A few plays later, Wentz made another incredible throw. With seconds ticking away until halftime, the Eagles ran Matthews on a fade from the slot, a concept very similar to the one they connected on for his first touchdown against the Browns. Just like on that play, Wentz just has to beat the safety in the middle of the field, and he holds him between the hashes long enough to deliver a beautiful ball at the pylon over Matthews’ shoulder for what could’ve been a long touchdown throw. The ball ends up on the ground for an incompletion, but it was a great route by Matthews and a great ball from Wentz, throwing away from both defenders in the area to a spot where only his receiver could go and get it. That was a big play left on the board, for sure, but as Matthews has shown throughout his career, for every one of his drops, he’s able to rebound with a big play as well.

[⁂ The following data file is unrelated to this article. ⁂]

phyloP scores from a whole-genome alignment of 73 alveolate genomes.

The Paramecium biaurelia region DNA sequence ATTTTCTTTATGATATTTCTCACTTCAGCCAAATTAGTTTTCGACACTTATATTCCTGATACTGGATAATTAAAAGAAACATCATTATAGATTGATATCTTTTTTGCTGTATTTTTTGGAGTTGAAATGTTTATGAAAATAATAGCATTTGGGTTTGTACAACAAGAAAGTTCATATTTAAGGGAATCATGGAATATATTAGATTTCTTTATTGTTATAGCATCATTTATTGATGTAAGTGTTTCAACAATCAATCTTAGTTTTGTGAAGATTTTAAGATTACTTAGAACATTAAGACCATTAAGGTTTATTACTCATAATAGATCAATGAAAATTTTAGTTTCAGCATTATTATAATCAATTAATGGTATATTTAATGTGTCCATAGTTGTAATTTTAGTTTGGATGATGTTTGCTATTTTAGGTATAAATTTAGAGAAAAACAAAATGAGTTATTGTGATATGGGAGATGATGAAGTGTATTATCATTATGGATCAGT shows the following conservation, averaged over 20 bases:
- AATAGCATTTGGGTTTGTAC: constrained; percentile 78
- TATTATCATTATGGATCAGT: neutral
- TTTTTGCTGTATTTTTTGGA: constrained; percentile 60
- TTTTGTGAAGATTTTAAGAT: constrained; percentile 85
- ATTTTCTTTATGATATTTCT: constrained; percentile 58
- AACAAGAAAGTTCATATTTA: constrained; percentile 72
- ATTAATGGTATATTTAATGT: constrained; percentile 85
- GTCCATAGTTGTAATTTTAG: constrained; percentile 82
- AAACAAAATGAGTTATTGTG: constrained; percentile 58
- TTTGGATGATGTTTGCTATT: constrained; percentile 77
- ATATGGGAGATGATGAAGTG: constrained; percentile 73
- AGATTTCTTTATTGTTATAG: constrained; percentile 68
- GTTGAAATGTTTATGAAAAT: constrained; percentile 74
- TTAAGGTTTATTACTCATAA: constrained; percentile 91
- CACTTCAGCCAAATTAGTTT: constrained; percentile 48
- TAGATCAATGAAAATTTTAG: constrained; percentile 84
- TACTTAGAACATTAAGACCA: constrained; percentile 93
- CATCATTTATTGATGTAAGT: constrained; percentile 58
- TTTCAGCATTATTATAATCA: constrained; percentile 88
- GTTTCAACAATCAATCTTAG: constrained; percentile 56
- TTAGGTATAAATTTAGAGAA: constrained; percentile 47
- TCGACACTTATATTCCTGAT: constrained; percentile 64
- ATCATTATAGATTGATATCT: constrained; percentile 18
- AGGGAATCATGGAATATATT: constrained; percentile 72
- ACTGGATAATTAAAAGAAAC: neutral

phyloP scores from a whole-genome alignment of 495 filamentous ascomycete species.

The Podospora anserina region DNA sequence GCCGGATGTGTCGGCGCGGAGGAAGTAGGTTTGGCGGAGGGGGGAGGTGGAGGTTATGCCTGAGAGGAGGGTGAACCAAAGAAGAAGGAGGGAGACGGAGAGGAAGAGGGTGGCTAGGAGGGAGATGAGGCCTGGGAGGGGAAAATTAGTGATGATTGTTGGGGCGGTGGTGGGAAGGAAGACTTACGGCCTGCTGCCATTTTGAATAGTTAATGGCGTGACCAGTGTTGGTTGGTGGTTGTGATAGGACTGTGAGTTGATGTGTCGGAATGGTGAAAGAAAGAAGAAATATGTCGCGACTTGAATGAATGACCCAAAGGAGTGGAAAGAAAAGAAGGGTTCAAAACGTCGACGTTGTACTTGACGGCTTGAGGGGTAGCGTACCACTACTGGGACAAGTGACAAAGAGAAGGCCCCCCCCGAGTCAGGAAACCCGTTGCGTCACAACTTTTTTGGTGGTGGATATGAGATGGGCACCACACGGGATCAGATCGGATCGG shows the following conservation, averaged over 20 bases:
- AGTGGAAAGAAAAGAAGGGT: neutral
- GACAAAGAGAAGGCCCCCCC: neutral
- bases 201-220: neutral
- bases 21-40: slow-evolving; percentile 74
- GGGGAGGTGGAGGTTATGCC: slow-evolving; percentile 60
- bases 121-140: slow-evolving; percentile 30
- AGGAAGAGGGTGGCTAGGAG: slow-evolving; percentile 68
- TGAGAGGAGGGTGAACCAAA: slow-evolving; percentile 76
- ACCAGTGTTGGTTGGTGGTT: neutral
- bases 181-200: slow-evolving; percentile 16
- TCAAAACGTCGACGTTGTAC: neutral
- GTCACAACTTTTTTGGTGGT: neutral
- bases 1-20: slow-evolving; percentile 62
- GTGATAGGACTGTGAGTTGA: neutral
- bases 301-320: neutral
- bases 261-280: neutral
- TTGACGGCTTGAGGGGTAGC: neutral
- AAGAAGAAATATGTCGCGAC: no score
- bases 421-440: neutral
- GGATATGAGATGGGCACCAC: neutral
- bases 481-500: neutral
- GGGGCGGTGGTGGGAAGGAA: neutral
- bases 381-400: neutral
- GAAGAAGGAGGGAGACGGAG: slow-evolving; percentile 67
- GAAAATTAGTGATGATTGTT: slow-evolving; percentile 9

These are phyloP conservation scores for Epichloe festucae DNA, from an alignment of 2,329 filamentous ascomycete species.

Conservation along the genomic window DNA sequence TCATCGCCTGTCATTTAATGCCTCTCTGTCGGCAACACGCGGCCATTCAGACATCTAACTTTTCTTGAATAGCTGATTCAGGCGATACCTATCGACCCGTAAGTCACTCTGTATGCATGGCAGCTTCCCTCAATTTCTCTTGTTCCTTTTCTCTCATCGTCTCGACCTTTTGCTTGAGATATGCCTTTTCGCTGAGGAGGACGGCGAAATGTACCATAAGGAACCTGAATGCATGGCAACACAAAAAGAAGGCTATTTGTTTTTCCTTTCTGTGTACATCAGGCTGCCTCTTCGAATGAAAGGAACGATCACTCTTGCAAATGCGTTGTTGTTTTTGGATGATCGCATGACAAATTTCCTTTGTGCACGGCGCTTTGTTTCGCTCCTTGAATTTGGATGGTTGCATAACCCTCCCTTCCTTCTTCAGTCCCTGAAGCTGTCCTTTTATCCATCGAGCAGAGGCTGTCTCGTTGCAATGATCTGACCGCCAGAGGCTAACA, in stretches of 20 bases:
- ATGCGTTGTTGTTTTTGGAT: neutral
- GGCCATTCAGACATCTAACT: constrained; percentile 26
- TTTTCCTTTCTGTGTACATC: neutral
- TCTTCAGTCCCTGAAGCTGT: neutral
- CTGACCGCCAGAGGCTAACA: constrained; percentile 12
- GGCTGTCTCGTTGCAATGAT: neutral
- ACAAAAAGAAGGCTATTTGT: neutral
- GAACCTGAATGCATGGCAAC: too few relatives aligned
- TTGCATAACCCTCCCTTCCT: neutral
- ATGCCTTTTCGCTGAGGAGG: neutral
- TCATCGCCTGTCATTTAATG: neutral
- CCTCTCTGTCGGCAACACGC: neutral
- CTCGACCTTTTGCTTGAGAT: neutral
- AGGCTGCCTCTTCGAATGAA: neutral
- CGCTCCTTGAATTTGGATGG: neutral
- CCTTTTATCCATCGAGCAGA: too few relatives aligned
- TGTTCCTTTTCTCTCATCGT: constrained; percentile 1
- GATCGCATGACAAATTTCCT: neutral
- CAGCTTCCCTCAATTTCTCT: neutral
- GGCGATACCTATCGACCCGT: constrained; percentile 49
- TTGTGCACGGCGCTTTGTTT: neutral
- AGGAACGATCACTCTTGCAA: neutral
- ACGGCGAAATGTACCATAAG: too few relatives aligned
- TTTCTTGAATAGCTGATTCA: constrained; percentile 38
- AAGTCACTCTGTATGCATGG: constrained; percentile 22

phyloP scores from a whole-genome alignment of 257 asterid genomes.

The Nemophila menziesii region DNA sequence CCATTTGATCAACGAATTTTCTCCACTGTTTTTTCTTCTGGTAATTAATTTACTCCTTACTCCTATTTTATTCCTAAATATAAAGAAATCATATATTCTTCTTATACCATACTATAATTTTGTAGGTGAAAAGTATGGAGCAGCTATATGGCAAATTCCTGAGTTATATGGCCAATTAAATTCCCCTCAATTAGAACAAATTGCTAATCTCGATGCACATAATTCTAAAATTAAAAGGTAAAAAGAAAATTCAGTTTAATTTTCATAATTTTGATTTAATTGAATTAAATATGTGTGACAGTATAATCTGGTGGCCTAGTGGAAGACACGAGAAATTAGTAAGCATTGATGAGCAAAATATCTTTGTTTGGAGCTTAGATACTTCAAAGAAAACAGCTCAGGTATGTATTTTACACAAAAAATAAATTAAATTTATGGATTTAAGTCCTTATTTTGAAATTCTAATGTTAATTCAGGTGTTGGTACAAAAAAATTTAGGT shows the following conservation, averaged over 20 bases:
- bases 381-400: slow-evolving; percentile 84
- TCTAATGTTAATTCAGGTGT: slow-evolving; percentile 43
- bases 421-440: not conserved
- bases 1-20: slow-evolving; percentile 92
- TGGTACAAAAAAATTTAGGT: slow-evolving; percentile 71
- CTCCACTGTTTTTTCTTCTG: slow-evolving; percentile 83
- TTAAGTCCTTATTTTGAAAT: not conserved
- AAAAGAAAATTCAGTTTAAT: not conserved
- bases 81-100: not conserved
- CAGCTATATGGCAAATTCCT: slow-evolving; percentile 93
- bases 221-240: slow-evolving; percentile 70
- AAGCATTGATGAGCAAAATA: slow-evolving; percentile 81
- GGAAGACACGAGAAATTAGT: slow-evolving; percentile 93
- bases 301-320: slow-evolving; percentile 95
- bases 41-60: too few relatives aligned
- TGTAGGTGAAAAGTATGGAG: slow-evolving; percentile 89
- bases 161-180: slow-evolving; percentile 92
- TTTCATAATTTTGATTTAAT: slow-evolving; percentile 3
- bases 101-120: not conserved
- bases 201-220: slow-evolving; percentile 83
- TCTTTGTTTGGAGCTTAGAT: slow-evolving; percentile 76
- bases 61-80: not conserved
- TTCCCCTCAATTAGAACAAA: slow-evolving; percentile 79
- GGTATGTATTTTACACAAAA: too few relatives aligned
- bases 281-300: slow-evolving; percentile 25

While this one didn’t go for a touchdown, Matthews secures this over route for a first down. This was another three-level stretch concept from the Eagles, a common theme from the Doug Pederson offense through the first six games of live action since the start of the preseason. Matthews’ abilities in the middle of the field are going to be maximized in this offense on plays like this one, and you have to be encouraged by the confidence that Wentz has in No. 81 as well.
Just like the receivers were not perfect against Chicago, Wentz, too, had his share of negative plays. There were a few missed receivers in key parts of the field, and he took a couple of unnecessary shots as well.
Shot 8 - Wentz has to decrease the number of unnecessary hits he takes. His playing style will result in some shots, have to eliminate some pic.twitter.com/tT4pJrDAN8— Fran Duffy (@fduffy3) September 20, 2016